(Washington, DC--April 10, 2006) Negotiations between Armenia and Azerbaijan over Nagorno-Karabakh are frozen, unlike the conflict itself which threatens to erupt into armed conflict again, say two experts on the region. Sabine Freizer and Laurence Broers told a recent RFE/RL audience that the negotiation process over the disputed region should be broadened to include more "actors" particularly members of civil society in both countries, and the residents of Nagorno-Karabakh.
Sabine Freizer, Caucasus Project Director for the International Crisis Group, said the resumption of a full-scale war is possible, because ceasefire violations have increased markedly in the last year along the "line of contact" and "the skirmishes could get out of hand." She described the situation in the Azeri-controlled territory adjacent to Nagorno-Karabakh as "dire" -- "The destruction is worse than Bosnia... cities have been dismantled, scavenged... there's been no de-mining." Freizer added that if the conflict heats up again, neighbors in the region could easily be "pulled in."
Freizer attributed the failure in negotiations to a "buying time strategy" on the part of both Armenia and Azerbaijan. The Armenian government, Freizer said, believes that "the de-facto reality" of Nagorno-Karabakh as a state and the principle of self-determination, "as in the case of East Timor and Kosova," will lead the international community to acknowledge the independence of Nagorno-Karabakh, while the government of Azerbaijan believes that the principles of sovereignty and territorial integrity will prevail and notes that there have been "four UN Security Council resolutions supporting" them. Freizer is also concerned that the Azeri government "may possibly take military action" to reunify the territory of Nagorno-Karabakh with Azerbaijan, noting that it has increased its military spending from $135 million in 2003 to $600 million in 2006, and plans to spend $1 billion by 2009.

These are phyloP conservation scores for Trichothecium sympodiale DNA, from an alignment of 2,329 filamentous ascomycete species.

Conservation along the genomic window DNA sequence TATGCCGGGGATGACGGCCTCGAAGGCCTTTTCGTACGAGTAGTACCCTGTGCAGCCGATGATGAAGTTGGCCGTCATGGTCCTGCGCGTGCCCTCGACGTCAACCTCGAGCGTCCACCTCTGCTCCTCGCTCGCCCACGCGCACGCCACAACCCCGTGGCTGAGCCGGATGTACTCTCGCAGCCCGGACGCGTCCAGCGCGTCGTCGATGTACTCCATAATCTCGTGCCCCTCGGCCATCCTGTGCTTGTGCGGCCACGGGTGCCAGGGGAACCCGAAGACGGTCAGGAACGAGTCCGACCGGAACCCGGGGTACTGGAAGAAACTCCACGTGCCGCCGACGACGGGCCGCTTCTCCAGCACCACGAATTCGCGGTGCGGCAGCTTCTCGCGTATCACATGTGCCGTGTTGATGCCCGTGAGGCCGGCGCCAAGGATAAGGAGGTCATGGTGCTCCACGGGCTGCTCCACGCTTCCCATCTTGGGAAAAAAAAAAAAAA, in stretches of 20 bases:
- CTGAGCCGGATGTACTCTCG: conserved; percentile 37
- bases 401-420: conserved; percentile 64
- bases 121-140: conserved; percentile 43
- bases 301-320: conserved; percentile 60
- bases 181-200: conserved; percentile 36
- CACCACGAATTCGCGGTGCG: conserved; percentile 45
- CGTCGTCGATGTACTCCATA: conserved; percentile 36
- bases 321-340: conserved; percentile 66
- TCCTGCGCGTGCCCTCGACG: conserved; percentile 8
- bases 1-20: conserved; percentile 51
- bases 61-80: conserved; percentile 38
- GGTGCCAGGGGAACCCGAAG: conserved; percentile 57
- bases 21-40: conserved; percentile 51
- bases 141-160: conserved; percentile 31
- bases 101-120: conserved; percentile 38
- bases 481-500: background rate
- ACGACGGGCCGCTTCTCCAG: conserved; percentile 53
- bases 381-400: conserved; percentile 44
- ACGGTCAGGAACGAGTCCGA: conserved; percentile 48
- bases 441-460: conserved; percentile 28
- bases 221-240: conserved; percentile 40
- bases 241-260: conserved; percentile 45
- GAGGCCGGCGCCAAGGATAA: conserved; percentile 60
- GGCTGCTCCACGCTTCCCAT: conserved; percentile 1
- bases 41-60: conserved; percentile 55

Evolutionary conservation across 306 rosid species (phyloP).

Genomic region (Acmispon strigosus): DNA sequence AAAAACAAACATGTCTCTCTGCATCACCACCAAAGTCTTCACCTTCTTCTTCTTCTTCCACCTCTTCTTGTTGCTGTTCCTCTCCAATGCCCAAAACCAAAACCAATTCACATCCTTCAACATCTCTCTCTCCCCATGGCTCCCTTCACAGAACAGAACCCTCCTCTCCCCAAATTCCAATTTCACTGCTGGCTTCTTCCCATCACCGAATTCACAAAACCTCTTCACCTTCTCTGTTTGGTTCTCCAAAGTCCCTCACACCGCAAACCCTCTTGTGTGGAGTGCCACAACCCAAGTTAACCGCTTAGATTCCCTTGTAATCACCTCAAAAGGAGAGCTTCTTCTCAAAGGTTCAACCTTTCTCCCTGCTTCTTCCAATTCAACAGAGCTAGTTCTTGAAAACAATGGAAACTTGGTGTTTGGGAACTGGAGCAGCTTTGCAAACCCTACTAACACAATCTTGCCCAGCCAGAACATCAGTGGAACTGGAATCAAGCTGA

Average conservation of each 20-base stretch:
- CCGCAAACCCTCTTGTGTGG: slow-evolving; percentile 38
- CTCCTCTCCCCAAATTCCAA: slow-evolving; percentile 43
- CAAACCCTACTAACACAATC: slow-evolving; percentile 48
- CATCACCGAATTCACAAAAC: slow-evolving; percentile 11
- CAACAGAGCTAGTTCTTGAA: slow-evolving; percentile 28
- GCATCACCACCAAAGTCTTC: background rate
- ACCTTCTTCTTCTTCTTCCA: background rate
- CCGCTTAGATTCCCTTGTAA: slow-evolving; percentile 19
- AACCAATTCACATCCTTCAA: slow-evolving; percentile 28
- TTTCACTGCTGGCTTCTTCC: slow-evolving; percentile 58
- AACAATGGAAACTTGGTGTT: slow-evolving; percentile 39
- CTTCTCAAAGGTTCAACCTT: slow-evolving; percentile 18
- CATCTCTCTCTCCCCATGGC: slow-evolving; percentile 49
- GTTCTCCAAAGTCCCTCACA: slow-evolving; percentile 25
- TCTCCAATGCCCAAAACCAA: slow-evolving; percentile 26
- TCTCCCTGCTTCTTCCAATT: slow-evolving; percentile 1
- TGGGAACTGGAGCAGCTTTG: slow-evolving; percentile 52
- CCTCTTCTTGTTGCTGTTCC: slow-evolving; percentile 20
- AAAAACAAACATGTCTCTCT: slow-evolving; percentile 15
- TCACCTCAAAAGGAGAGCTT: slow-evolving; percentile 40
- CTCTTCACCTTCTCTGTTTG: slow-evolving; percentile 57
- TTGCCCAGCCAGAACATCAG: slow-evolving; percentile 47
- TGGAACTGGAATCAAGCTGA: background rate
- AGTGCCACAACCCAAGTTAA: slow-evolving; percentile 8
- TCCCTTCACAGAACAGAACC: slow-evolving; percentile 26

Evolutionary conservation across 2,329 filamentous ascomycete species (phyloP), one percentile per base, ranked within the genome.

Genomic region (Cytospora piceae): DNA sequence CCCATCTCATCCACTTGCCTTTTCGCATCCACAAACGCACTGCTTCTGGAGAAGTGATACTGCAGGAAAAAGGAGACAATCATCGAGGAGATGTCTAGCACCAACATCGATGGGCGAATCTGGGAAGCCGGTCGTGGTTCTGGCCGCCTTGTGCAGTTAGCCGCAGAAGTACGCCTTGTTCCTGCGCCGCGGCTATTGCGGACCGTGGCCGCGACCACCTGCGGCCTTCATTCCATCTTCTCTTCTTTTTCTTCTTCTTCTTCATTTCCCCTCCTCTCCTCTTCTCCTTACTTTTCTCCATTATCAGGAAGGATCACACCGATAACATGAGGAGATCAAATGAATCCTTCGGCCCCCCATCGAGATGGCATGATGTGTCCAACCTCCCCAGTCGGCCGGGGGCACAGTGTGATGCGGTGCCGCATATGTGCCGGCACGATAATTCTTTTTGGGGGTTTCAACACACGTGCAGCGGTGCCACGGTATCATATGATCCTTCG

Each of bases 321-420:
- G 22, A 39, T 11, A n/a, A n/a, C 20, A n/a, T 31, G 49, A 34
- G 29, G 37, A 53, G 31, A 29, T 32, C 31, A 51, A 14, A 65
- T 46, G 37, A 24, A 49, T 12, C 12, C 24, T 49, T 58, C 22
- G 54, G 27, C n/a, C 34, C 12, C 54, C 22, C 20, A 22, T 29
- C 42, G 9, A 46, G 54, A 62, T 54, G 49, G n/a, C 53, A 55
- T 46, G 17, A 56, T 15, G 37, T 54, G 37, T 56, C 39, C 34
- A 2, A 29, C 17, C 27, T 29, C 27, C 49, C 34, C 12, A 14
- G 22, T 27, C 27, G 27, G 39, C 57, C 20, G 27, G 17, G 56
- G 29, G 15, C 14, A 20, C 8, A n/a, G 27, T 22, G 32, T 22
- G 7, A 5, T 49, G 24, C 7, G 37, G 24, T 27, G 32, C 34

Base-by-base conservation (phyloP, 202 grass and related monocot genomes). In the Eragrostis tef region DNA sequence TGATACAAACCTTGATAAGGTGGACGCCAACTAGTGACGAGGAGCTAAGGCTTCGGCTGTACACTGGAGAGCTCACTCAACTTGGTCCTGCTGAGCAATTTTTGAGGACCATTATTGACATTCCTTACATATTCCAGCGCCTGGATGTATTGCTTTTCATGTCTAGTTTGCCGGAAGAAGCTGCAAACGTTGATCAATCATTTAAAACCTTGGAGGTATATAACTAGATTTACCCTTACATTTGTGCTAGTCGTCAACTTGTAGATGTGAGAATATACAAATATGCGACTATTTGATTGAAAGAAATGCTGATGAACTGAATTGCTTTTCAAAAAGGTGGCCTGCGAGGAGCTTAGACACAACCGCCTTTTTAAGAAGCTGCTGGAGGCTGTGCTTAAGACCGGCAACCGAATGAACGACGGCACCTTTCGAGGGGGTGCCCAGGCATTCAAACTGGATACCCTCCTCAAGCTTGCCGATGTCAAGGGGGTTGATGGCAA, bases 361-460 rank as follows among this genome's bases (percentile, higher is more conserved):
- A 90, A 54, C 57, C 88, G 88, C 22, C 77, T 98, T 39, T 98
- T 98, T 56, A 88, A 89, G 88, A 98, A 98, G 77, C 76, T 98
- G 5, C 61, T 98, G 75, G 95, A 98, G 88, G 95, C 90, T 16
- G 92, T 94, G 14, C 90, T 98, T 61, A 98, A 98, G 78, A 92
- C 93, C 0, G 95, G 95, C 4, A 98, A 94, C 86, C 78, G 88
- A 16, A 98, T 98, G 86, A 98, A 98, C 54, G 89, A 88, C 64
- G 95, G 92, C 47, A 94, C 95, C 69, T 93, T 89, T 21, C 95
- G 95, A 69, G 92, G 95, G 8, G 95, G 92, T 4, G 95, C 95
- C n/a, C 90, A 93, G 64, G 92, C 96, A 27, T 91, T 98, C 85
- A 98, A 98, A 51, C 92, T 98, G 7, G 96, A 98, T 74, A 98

Laurence Broers of Conciliation Resources, a British non-governmental organization, and a research analyst for Amnesty International said the stalemate in the negotiations over Nagorno-Karabakh stems from a "narrow group of stakeholders" who "can't sustain an agreement"
because there's little support within the societies they represent, since the negotiations involve "only the presidents, foreign ministers and their aides." Broers also noted that "the marginalized actors -- the Armenians living in Nagorno-Karabakh and the displaced Azeris" are not parties in the peace process.
Broers and Freizer stressed the need for civil society to play an active role in the peace process, but said this was unlikely until both countries' political systems "democratize." Currently, Broers said, the "peace process provides political legitimacy to the regimes," which are "unlikely to allow wider participation." Broers said the international community could be helpful by doing more to "advance political democratization," sponsoring "development plans inclusive of the both the de-jure and de-facto states of the region," and viewing the resolution of the conflict as a "multi-level process with medium and long-term timelines," not just focusing on "windows of opportunity."